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This post is late not because I have fallen behind but rather because I haven’t had time to post an update. Ahh how times have changed. Right now I’m grateful for having sat down last weekend and planned out a bunch of weeks ahead as I was able to just grab envelopes with precut out blocks both last week and this week. Most helpful as I might be offline next week.
Anyway, this last week’s blocks and letter! Week 2’s letter was written by Mrs E. M. L. who is very pro marrying a farmer. I have say though, all her reasons are really similar to marrying into the Navy, living an hour from your family and running a small press from home, well apart from the bit about the satisfaction of hard work on the land and providing for one’s own dinner from the fruits of said labour. Apart from that, it’s exactly the same.
Reading matter? All you want and any kind, brought by the rural carriers. [Australia Post]. Music? Classics and comics, any and all kinds for Victrola and other”players”. [iTunes and Comixology – see what I did there?] Clothes? Ordered from a dozen catalogs [Modcloth, The Iconic] and a world of pleasure in ordering [Oh yeah!] Over the telephone [Internet] and also close connection, with any needed aid in the event of illness….And there are picnics [Coffee in Perth], camping trips, and the “going-to-see” more distant friends [We’ll call this conventions]
Work? Plenty of it and this is the best part…
Children? Of course…
See what I mean?
Except she does lose me at enjoying getting up early in the morning. Probably I couldn’t really marry a farmer at all.
The blocks this week were, Country Path (number 24)
and Silver Lane (block 79)
This one looks crooked only because of the angle of the photo.
I also have started quilting as I go. Last weekend I went with my mum to get sashing fabric and also wadding. I’ve decided that it’s perfectly fine to start out with the thinnest wadding there is. Perth is hardly cold and I can always use several quilts if it’s really cold. And if the thinnest wadding helps me skill up on quilting such that I actually finish the job? Well finished is always better than perfect. And so I actually started this:
I watched a couple of Youtube vids on how to quilt and I’m working on the rocking motion as well as consistently sized stitches. At first I was trying to get the smallest stitches and the closest together but I’ve realised that since I’ve bought fancy coloured variegated thread, it’s ok to make the thread and stitching a feature not a bug. And that’s allowed me to have a bit more fun. I actually did quite a bit of quilting on this first block – quilted a bunch of the stripes and then also outlined each of the objects in this block. It was not to bad – kinda fun, didn’t take as long as I thought and I think I got better as I went. Making it small by just being this small block is definitely a real incentive and also in no way daunting!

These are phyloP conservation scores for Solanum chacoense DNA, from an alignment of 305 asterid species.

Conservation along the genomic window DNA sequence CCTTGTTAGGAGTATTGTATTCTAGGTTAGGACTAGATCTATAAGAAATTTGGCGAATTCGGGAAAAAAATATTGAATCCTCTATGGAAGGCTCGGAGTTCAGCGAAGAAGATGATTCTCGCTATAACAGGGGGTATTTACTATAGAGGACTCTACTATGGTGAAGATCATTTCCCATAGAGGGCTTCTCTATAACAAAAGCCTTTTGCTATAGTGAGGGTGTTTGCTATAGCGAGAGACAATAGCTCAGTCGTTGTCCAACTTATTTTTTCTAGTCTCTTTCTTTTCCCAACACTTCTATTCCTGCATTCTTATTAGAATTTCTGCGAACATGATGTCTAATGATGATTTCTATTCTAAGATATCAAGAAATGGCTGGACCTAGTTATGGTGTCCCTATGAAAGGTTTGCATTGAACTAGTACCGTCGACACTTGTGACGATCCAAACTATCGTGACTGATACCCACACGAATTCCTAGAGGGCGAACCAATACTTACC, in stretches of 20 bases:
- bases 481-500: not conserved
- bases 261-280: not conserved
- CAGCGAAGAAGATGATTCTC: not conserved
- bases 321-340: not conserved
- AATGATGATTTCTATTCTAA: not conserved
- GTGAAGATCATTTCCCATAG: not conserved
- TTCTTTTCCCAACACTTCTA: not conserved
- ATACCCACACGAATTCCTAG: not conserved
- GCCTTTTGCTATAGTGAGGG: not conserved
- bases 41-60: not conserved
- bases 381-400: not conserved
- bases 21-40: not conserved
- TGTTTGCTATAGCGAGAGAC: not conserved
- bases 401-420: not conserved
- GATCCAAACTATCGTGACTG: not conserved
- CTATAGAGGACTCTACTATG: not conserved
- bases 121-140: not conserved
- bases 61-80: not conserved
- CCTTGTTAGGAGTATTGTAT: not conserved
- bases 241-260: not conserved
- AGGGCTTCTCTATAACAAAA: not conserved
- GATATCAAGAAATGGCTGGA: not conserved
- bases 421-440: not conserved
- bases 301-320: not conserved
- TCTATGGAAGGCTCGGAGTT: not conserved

My goal will be to sew the 2 blocks per week of the project and then also quilt the two blocks of the week before. That way when I finish sewing all the blocks, I’ll almost have finished the quilt. And if I get good enough at this, I’m thinking of doing the Solstice Quilt quilting of each block before I piece the whole thing. Speaking of which, I did manage to finish Block 9 of the Solstice Quilt this week as well:
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For my birthday, I allowed myself to buy a yard of a bunch of fabrics at the Fat Quarter Shop that I’d been leaving open in tabs in my browser.
So uh, yeah. I have a Paris thing going on. I’m adding these to a stack I already have. For a um, as yet non defined project. And quilt shop fabrics – it’s so meta I had to get it.
Ballet fabrics. Also a theme I am currently
unable to resist collecting. I’m hoping the pinks work together so I can just make the one ballet themed quilt. Two is probably overkill.
I had to do a big thing and unpack the fabrics for these photos. It took me a couple of days of “can I really do that?” but think I’m ok about it now! And I might even start thinking about what I’m going to do with these! I suspect a long time ago I made a rule about not starting new projects when the textiles came in because I might have a tendency towards startititis. You’re shocked to read this, I know. But the rule seems to have set in so hard that I now am leaning towards scary hoarder who buys stuff and then just never unwraps it or looks at it but stacks it in the ballooning back room.
I have a cute idea for the fashion fabrics I’ve been collecting which may or may not extend into using some of these. I’m going to let the idea percolate.
Meanwhile, my March KnitCrate finally arrived, and a little worse for travelling as it looked like customs had to pack it into a plastic bag, it having come apart at a seam. I was sad because a couple of my friends had already got theirs and I couldn’t yet agree that I loved the pink yarn but not the shawl pattern (now I can agree on both). The indie yarn this month is from Hazel Knits – a new dyer to me. And I can’t believe we got two skeins – that would make two pairs of socks if I went that way. Instead, I’ve cast on a little sweater/shrug for the baby. I’m going to think about what I will do with the second skein later. And MINI SKEINS (10) in Hazel Knits various colourways too.
The baby yarn is LanaMundi Yarns and is spun with a thread of silver which is exceedingly cool! I don’t fancy the little baby slippers, especially after seeing how quickly baby socks got schlepped off this morning. The kit came with ideas though – apparently silver threaded yarn makes mittens that can still navigate an iPad! Goodies in the kid included some boiled lollies and these two lovely knitting needle rulers. Can never have too many of those!
My finished piece this week has been the first (of 12) of the alternate blocks for the Solstice Quilt. They are log cabins with a fussy cut centre. 6 will look like this and the other 6 have a different centre. I’m sewing these sort of in batches but the lead block is finally done!